It was the same Eales to whom I'd gone when I'd seen blisters emerge on my hands. I was quite sure it was porphyria, and had already started to trace my ancestry to see which Dutch family was responsible for my disease. 'Where have you been this weekend,' was his question. I paused and told him about a walk along the contour path. 'O, it's the blister bush,' he remarked.

Uys had his birds; WPU Jackson had his flowers; Doc Ramsay was a commentator - was it baseball or football? And there was D J Coetzee, the anatomy curator. He was also a writer. What was it he wrote? 'Living with the Dead'? I suspect he'd need another title for the class of 2004 - maybe 'Living with Computers'.

We had our visiting professors. There was Brink from Karl Bremmer who was probably glad to get back home after our children's Afrikaans for a day. But we were glad to have our man, Brock back. And there was the pathologist, Anderson from the US. He was author of a large text-book; we thought he'd be good, but once again we were glad to have our bushy-eyed Thompson back. The cartilage knife we gave him as a retirement gift was no indication of the respect we felt for him.

There was more to our teachers than medicine; they concentrated on more than disease; there was more than one string to their bow; here were colourful personalities who helped shape our approach to illness and disease.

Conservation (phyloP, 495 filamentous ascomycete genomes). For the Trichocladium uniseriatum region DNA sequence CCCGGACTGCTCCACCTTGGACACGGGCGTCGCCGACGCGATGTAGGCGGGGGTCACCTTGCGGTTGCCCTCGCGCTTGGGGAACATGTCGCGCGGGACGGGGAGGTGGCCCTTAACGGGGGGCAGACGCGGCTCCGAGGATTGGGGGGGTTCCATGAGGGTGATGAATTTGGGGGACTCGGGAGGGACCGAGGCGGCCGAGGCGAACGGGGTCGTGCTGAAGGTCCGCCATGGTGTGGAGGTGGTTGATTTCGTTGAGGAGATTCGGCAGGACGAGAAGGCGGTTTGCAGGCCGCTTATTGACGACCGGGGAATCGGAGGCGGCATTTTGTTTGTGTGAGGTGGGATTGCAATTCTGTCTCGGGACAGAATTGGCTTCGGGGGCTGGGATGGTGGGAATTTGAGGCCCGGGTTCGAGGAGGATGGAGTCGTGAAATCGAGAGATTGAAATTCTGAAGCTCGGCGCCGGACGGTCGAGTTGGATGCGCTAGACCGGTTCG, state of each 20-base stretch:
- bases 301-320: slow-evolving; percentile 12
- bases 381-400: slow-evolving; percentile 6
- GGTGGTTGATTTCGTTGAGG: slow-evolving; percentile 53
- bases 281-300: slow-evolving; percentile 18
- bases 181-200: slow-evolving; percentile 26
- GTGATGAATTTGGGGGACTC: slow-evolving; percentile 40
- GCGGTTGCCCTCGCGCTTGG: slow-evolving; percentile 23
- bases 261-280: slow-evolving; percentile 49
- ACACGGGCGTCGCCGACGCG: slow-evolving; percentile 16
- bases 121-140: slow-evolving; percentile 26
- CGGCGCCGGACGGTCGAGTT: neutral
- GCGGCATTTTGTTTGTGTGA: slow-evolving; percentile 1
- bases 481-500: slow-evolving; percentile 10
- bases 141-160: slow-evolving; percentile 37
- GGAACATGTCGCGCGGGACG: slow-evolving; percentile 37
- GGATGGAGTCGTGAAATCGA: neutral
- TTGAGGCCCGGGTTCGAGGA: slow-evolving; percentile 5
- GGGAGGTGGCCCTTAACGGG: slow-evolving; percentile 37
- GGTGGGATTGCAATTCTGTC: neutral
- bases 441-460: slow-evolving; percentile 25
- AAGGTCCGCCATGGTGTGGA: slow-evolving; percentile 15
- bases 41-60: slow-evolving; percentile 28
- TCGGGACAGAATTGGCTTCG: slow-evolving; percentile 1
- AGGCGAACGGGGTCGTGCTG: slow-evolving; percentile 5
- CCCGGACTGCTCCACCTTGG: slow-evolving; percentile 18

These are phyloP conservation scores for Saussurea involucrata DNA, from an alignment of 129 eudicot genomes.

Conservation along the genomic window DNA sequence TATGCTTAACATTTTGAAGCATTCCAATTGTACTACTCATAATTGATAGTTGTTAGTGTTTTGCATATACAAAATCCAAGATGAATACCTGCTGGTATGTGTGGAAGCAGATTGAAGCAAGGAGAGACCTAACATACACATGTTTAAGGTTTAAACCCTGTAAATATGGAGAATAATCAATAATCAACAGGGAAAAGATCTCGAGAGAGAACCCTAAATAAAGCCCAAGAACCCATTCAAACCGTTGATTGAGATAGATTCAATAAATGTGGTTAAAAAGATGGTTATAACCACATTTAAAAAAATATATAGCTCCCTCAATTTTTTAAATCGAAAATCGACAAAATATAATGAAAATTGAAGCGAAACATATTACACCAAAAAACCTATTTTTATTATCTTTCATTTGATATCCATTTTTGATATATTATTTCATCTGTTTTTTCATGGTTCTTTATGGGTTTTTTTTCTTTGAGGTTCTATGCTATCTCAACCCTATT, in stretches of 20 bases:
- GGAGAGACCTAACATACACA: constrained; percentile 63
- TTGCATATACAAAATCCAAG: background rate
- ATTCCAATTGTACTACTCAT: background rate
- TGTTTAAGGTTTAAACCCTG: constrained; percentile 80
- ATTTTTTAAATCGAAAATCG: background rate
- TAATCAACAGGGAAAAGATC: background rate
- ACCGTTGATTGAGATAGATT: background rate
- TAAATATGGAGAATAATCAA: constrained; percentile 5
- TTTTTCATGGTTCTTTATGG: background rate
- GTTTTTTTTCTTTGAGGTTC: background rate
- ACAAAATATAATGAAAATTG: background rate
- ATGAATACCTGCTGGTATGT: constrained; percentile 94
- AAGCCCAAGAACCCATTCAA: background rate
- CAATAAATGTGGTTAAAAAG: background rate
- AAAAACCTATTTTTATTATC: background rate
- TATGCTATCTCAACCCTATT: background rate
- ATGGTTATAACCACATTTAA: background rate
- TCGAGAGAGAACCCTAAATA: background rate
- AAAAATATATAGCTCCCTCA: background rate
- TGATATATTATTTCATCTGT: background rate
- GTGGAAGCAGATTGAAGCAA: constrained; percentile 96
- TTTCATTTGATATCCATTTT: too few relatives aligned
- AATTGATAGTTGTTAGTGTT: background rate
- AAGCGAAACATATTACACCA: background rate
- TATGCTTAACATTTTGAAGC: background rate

In the midst of it all we were fortunate to have so much fun together, which is probably why we've wanted to get together for this reunion. Our paper darts suspended a physics lecture; we enjoyed the thrills of the PMH Flying Squad through the back streets of Woodstock for another of the 20 catches that had to be recorded, weight and all, just like a fisherman. Do you remember the amusement of arriving to see the new Obstetrics block named: St James's Palace? And a rubber glove blown up as a balloon at a PMH party? I see these days they go in for metal ones in the Health Sciences Faculty building!

We listened to Hymie Gordon put the case against the new Medical School badge - 'It's Mercury's winged rod and not the serpent-entwined staff of Aesclepius,' he argued. He lost the debate, and as a result UCT medical graduates have proved themselves as good in communication skills as in the art of healing.

There was Sax Appeal and Rag and Golda Selzer's Shawco. We learned so much through participation in the clinics. We filled paper packets with Aspirins in third year, diagnosed the common cold in fourth year and mitral valve disease in fifth. And we were trusted with managing clinic affairs. It was fun - good fun. We learned so much from it all.

Students in times of change

The early 1960s were sad days for South Africa as Dr Verwoerd withdrew us from the Commonwealth and relentlessly implemented pass laws and separate this and that and anything else he could think of. Apartheid laws were applied to our own class that most of knew nothing about until years later. We were fortunate that the 9% of the class who were people of colour accepted their place quietly and with a dignity we can and should recognise now.